When contrasted with 2019, Utah had a 45% jump in homicides in 2020. Additionally, 80% of Utah firearm deaths were suicides. Sometimes homicides and suicides are combined, like when an individual kills another and then themselves, and firearms are often the weapons utilized to perform such an action.

During the COVID-19 pandemic, gun sales and ownership rates spiked. Compared to 32% in 2016, 39% of American households now possess firearms, as demonstrated by the General Social Survey, a biannual poll conducted by the University of Chicago.

Sonia Salari, a professor in the College of Social and Behavioral Sciences at the U, is the co-founder of the Gender-Based Violence Consortium, project director of the Office of Violence Against Women Campus Prevention Grant and serves as chair for the Utah Domestic Violence Coalition.

“I’ve been very concerned about future gun violence, due to a vast number of new applications for FBI background checks, an indicator of increased access to firearms during the pandemic,” she said. “For example, in 2018, we had about 300,000 background checks accompanying new gun applications in our state. This amount increased to over 800,000 in 2019 and 1.2 million in 2020. This is a trend across the U.S., but Utah has seen one of the most dramatic increases.”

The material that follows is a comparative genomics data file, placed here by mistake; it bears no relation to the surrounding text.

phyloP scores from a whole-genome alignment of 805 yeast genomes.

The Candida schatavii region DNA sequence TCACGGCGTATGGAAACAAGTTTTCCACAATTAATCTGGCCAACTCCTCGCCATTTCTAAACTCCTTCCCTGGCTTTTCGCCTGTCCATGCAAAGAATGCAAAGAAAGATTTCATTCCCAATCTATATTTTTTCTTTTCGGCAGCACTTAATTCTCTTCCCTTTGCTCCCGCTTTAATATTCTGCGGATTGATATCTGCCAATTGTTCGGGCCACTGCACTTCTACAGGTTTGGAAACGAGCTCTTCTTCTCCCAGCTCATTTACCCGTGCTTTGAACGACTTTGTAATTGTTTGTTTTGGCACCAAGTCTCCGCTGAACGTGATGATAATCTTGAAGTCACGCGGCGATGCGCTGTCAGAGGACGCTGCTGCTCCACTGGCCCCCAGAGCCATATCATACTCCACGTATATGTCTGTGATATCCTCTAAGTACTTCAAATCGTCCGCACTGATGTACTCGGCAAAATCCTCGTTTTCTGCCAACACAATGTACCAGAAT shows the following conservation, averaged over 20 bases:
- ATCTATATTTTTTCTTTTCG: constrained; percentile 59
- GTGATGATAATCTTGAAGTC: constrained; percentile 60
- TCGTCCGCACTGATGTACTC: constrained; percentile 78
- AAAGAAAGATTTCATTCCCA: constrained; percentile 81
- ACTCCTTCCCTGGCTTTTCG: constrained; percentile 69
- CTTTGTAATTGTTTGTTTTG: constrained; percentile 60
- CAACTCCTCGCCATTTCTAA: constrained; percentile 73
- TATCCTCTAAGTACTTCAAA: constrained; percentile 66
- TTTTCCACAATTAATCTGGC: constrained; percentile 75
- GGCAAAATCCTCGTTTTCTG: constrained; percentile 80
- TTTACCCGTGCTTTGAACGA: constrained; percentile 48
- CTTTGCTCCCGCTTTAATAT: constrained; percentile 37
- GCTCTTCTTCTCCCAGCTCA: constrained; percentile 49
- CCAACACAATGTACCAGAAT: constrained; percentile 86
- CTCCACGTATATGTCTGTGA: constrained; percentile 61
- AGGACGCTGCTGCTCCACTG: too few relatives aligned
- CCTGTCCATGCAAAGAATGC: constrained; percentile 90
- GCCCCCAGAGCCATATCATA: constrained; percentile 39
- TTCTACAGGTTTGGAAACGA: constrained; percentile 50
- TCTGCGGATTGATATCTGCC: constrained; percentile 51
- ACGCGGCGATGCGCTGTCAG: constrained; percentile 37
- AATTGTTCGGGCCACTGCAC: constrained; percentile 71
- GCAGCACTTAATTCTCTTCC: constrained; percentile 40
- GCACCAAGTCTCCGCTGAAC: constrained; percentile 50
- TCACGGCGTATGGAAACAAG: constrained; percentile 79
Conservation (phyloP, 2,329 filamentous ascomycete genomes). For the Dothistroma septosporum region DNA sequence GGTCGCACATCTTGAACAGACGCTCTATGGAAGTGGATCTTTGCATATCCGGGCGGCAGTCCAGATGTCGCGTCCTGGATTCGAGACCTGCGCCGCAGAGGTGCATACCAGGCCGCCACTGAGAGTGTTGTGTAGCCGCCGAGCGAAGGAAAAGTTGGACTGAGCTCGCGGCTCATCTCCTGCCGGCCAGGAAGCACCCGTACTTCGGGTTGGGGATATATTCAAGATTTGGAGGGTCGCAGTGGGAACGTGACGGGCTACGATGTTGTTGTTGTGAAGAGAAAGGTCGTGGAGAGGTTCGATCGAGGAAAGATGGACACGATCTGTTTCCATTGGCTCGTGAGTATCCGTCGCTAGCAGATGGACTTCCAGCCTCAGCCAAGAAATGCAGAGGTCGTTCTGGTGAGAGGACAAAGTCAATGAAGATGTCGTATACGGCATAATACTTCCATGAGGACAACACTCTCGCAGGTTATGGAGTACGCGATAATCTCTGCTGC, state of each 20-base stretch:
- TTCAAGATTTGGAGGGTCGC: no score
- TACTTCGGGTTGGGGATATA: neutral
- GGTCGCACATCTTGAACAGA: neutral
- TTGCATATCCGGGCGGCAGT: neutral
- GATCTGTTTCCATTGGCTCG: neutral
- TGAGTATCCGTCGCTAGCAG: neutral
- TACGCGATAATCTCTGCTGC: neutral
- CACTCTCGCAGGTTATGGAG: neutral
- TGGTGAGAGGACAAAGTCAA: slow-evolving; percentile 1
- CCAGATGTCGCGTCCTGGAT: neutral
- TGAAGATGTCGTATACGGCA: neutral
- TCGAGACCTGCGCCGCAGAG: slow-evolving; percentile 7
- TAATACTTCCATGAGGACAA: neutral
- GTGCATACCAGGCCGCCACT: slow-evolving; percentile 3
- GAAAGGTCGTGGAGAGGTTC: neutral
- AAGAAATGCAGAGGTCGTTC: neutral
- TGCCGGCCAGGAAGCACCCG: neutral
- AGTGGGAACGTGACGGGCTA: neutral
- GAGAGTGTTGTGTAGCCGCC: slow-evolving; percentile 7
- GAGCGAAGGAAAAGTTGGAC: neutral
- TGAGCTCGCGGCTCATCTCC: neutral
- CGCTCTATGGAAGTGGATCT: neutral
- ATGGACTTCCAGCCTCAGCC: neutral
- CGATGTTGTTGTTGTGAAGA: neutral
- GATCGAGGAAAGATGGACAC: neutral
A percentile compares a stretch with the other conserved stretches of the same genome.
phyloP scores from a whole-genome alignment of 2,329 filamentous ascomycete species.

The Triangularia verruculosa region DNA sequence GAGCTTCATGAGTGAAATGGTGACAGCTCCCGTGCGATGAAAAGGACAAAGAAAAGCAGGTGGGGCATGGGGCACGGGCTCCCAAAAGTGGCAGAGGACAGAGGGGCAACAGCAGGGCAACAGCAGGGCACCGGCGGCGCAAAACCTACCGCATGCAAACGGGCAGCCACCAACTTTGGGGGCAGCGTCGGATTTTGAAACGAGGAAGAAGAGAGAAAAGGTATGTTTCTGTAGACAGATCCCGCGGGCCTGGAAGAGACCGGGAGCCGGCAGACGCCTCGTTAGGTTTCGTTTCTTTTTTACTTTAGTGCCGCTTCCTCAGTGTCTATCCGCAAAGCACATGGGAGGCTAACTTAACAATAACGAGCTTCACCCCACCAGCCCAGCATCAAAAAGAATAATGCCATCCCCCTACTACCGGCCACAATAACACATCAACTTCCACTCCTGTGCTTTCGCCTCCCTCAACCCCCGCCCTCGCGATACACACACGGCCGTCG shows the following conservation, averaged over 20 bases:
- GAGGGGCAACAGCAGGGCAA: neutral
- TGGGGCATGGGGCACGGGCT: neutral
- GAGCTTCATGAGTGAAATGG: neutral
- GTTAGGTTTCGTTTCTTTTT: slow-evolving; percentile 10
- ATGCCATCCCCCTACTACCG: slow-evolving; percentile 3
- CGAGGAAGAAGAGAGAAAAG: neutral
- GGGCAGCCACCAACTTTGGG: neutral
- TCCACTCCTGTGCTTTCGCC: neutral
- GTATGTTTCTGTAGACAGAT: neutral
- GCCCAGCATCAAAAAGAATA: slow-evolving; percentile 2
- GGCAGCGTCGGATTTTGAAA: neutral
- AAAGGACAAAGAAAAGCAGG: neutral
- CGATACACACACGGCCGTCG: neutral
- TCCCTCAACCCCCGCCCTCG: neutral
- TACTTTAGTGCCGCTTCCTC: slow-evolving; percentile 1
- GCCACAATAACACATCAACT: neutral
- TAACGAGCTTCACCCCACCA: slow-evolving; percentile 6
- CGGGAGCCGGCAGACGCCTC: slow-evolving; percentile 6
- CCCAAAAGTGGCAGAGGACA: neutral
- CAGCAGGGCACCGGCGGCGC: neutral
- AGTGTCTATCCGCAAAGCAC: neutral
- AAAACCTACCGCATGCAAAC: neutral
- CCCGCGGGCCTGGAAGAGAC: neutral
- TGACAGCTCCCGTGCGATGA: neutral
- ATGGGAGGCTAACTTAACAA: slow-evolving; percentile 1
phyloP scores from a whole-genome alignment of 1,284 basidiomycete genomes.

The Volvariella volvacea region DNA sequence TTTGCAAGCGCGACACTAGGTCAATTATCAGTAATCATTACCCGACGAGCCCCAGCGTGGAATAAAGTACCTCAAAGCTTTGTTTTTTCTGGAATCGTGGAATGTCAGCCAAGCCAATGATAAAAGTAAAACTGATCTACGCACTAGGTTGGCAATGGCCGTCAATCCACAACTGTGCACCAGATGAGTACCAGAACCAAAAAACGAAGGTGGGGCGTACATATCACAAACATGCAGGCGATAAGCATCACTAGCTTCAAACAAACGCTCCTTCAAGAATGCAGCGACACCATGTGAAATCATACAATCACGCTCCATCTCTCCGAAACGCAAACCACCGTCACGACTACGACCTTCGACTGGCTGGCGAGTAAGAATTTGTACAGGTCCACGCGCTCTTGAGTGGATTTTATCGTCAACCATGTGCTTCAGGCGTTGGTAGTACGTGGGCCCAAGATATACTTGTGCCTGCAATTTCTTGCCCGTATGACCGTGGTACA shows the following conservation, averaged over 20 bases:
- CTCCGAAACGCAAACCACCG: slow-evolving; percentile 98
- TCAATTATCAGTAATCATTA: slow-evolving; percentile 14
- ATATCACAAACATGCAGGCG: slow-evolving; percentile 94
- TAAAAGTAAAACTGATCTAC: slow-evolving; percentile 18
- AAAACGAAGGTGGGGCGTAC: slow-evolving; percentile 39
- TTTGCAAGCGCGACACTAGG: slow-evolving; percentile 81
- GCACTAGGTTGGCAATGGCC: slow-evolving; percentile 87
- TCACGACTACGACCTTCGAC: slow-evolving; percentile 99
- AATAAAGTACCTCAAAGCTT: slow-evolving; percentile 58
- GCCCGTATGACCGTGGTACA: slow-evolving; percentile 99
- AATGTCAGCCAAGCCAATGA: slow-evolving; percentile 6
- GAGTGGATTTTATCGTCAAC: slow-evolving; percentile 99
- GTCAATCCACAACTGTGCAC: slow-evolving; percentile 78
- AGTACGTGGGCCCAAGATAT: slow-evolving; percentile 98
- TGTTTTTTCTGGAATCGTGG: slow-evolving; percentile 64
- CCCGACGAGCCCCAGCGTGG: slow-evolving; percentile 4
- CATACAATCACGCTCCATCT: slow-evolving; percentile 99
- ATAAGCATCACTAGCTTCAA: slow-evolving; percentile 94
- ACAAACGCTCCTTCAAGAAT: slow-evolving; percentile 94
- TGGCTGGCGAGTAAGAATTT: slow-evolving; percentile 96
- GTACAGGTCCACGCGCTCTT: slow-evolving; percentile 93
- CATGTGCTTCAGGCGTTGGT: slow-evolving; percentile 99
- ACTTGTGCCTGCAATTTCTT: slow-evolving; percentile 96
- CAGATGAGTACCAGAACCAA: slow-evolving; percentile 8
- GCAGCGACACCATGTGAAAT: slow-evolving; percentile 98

Additionally, from the five gun violence cases above, two are situations in which men murdered a previous or current romantic partner. According to the Educational Fund to Stop Gun Violence, in approximately half of women’s homicides in the U.S., the killer is a current or former intimate partner.

“Firearms play a large role in homicides,” Salari said. “Men are more likely to be murdered than women, and their offenders tend to be a male acquaintance or stranger. Most murders of women are at the hands of a current or former intimate partner — someone who should love them — and mostly from within their own household. Non-binary and LGBT individuals have also been vulnerable to lethal violence, such as the women killed in Moab, which looks like a hate crime.”